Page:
I’ve always personally filed this under the “if I ever need one of these, I’m gonna freakin’ move so that I don’t” category, but I’m still fascinated by them. Block heaters, according to Wikipedia, are generally installed via a freeze plug opening in the block, though some sources use heated dipsticks. The basic idea here is to keep the block — metal, fluids, and all — at a reasonable temperature when the weather outside, well, isn’t.
While I’ve never personally tried it, installing your own block heater doesn’t appear to be that difficult of a task. Froogle turned up a number of heaters ranging from $25 to $200, most of which install via the freeze plug method.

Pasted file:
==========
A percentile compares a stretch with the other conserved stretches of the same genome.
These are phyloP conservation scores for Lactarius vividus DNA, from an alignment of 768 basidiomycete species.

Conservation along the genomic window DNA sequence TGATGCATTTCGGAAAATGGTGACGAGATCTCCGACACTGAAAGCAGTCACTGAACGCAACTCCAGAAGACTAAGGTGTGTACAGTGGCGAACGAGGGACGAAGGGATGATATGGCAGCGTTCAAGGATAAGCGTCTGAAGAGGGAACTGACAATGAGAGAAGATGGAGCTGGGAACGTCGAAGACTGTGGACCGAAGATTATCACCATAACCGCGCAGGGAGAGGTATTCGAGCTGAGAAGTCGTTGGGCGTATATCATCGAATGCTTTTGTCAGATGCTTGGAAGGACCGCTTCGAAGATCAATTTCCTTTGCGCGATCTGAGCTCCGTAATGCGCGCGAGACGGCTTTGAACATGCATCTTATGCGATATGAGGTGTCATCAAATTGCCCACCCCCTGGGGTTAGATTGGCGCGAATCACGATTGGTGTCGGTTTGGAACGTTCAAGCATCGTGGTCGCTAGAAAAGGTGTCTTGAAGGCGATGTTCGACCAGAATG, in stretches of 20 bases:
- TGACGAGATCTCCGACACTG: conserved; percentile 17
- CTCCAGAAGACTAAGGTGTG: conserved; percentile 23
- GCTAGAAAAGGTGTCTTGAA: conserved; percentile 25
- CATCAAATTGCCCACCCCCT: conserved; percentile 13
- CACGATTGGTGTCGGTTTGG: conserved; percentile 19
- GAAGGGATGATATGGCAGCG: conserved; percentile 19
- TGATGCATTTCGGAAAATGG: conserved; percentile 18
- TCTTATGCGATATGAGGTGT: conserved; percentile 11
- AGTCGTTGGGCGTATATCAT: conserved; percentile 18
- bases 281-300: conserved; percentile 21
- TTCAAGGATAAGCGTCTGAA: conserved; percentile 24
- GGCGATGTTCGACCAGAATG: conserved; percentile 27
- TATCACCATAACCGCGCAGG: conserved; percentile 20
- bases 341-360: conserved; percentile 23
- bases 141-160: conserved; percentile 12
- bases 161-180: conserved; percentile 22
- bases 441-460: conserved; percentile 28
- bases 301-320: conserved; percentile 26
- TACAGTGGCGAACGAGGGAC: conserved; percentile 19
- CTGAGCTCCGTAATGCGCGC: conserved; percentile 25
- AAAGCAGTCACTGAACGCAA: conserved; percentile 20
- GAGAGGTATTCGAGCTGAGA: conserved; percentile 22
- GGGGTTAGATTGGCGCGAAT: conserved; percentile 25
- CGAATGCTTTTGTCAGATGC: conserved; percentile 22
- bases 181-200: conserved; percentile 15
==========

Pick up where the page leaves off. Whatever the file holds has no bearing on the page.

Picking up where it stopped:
Removing a freeze plug is a relatively easy task: simply drill a couple of holes in it — slowly to prevent adding metal shavings to the inside of the block — then attach a wire or string to the plug and knock it free. (The wire helps if you accidentally knock it into the block. Using the wire is way easier than disassembling the engine. Really.) Tap the new one — or the heater — into place carefully, then check the seal.
Of course, advice from our northern friends is happily accepted.
Block Heaters [Froogle]